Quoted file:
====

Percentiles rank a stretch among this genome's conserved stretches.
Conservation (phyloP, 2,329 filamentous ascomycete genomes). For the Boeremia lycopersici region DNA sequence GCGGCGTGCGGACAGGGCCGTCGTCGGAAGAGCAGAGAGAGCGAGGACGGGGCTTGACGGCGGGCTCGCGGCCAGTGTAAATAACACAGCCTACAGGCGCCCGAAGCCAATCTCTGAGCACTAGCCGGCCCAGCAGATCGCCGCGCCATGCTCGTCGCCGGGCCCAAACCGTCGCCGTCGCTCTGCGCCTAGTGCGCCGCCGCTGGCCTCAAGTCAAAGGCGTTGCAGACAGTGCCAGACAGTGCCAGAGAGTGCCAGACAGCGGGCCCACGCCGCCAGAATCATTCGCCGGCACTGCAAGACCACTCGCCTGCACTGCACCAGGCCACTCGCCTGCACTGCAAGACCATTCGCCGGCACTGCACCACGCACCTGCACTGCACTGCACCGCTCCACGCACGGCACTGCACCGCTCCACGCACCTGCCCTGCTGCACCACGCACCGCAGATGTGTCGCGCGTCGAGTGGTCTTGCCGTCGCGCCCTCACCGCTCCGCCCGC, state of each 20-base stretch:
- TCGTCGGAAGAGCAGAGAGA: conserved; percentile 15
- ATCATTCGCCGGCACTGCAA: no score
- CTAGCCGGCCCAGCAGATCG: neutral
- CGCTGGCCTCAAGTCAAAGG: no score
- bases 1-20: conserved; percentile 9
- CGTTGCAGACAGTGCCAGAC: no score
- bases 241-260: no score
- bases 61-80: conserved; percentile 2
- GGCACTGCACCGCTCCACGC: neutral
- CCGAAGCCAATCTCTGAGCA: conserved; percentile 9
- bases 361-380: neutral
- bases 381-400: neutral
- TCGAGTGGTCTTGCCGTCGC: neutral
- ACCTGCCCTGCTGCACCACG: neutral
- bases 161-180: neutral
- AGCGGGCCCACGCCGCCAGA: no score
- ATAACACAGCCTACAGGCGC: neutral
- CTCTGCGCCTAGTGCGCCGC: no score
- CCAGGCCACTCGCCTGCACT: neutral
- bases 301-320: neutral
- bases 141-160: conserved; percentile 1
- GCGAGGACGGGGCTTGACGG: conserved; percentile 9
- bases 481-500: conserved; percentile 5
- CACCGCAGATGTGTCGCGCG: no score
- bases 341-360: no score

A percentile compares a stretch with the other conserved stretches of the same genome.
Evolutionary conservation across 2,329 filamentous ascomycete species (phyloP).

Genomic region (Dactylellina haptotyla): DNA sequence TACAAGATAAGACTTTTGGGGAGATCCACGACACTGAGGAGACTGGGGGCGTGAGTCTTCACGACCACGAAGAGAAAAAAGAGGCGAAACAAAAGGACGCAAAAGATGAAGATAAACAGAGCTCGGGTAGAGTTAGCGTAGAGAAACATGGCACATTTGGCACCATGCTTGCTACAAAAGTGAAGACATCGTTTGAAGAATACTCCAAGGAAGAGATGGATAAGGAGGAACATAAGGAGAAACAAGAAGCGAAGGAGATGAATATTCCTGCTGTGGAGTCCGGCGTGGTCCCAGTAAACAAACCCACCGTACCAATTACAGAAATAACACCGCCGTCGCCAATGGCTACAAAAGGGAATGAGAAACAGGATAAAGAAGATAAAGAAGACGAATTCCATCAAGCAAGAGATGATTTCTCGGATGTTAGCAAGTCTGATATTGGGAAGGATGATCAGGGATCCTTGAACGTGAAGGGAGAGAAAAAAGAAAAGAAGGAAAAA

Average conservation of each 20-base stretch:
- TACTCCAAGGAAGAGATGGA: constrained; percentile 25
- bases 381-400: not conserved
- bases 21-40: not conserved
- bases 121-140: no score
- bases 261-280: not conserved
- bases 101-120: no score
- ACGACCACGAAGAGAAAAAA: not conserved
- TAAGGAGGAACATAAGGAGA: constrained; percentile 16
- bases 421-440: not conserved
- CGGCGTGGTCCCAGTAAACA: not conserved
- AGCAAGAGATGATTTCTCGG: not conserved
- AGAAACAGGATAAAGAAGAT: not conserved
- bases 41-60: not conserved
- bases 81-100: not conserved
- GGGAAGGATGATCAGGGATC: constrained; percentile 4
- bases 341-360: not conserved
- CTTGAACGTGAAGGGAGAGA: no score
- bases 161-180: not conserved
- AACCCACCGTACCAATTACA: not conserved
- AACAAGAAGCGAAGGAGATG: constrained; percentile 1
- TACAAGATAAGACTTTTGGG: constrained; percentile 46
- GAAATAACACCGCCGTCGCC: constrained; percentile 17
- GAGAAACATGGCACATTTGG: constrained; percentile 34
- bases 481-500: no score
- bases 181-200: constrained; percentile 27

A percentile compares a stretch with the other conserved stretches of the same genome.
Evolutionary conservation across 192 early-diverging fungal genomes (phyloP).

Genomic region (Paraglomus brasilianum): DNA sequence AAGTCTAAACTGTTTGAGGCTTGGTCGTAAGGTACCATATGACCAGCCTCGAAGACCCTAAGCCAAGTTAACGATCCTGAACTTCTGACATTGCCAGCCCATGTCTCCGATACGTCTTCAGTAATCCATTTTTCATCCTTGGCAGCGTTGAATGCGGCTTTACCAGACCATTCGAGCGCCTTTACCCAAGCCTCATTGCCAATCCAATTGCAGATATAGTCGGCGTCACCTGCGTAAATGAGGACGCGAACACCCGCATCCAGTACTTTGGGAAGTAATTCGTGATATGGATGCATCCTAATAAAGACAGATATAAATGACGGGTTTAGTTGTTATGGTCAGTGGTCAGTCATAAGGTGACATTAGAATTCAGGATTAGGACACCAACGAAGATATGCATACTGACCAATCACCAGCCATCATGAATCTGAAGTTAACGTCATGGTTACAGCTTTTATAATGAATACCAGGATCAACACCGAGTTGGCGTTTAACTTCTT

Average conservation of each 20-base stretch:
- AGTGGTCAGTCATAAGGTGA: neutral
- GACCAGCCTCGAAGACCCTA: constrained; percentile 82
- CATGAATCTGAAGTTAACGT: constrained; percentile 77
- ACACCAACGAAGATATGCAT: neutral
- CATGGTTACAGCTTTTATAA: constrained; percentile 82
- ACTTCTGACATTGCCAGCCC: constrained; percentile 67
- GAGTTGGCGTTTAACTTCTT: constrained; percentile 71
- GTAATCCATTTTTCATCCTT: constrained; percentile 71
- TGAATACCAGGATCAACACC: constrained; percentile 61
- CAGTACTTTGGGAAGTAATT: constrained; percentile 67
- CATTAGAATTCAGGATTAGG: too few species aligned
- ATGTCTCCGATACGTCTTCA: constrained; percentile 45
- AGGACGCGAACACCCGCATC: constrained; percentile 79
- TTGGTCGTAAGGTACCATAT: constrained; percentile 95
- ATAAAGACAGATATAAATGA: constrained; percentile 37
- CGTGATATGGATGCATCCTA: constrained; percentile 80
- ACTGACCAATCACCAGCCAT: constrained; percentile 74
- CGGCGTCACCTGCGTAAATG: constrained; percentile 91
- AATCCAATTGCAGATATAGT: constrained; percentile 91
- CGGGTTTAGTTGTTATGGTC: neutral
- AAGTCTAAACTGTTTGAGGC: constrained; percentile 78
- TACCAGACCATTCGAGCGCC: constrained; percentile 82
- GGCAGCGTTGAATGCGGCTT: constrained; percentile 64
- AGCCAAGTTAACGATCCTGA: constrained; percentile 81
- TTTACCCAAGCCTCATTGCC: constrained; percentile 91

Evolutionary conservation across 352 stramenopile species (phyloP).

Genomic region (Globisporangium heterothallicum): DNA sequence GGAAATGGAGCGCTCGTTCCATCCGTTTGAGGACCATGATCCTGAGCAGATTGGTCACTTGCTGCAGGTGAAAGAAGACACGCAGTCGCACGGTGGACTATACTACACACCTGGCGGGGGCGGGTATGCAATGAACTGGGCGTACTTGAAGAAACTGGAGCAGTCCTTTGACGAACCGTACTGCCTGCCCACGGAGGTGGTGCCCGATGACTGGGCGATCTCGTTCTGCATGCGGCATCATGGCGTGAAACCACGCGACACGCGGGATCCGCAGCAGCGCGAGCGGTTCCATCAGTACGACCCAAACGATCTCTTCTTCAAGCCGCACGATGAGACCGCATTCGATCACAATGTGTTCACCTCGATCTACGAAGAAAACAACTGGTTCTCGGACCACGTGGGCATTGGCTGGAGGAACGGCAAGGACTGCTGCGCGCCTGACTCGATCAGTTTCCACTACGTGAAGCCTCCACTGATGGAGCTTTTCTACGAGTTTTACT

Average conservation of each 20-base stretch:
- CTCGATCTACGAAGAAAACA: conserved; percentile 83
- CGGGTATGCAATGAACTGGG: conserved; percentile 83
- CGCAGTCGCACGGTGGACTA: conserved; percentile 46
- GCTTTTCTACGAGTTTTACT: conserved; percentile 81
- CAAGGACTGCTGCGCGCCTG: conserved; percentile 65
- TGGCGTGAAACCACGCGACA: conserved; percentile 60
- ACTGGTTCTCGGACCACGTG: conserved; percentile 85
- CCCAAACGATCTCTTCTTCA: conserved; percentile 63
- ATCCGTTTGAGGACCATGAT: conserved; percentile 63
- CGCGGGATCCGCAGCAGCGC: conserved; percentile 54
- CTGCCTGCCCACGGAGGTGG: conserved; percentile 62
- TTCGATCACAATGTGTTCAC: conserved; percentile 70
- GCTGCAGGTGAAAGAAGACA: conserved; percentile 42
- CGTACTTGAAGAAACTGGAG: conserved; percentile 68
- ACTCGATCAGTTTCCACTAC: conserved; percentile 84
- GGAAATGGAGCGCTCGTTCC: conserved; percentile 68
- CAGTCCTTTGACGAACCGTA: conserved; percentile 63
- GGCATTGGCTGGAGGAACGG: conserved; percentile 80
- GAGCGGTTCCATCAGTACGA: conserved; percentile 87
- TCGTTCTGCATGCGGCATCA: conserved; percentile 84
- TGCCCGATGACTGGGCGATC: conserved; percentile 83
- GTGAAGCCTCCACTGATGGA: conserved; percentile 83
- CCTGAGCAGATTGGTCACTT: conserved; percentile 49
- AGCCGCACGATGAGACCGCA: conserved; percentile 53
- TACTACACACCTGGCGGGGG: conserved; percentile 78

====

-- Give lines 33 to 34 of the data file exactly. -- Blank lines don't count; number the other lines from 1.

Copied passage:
- bases 381-400: not conserved
- bases 21-40: not conserved